“I do. It’s them I don’t trust,” he answered. Not cracking his fragile glass of trust was what mattered to her the most. No bone in her body wanted him to question her loyalty before they even tied the knot. Only one word ricocheted in her thoughts now — compromise — the primal pledge of marriage. “That’s how marriages survive!” That was her mum’s staunch advice whose solution to any marital friction was to zip her mouth, become mummified, and endure verbal and physical abuse without a sign of protest. Otherwise, what will people think?
“Is there anything I can help you with?” The lady stationed at Delilah’s cash register asked.
Nora’s nerves pulsated with pins and needles as she cleared her throat, “I would like to return this dress.” Her wrist twinged still. Before the petite woman could utter a word of persuasion to not lose their recent earning, Nora left the dress on the counter.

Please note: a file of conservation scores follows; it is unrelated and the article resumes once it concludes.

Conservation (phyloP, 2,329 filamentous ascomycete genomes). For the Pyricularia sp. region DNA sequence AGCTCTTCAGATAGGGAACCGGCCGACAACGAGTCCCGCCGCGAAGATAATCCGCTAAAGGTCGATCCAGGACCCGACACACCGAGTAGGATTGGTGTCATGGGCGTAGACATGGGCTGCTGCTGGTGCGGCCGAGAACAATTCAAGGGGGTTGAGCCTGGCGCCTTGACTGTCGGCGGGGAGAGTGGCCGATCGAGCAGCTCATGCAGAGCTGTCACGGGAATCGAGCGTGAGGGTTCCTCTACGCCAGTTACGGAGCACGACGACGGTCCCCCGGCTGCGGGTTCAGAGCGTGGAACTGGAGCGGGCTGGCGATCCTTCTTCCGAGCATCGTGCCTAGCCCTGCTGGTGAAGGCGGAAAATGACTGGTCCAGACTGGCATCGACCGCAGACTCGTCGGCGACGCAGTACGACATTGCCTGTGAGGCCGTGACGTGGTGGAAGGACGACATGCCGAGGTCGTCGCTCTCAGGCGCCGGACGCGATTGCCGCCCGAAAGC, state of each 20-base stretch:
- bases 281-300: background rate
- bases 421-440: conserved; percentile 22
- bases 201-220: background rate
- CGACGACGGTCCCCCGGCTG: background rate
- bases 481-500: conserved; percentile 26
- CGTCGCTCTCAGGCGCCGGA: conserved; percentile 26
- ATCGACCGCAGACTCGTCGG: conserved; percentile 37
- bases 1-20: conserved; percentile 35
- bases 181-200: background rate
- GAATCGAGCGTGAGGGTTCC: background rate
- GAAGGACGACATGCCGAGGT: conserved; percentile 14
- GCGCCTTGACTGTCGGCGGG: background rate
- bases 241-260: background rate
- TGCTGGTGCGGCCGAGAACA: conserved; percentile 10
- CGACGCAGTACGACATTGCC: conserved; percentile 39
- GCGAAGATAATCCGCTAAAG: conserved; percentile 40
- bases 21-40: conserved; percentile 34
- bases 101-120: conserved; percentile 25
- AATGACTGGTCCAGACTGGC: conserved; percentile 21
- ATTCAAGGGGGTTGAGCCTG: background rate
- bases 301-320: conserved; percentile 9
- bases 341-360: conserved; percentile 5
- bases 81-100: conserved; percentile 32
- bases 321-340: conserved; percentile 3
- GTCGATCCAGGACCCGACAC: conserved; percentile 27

Manaly Talukdar was chosen as a finalist for her short fiction “Where is Grandpa?” in “The League of POETS” Weekly Contest (Week 1). She has been featured in BlazeVOX Journal, Academy of the Heart and Mind, Coalition for Digital Narratives and Corvus Review. You can find her on Twitter and Instagram @manalytalukdar.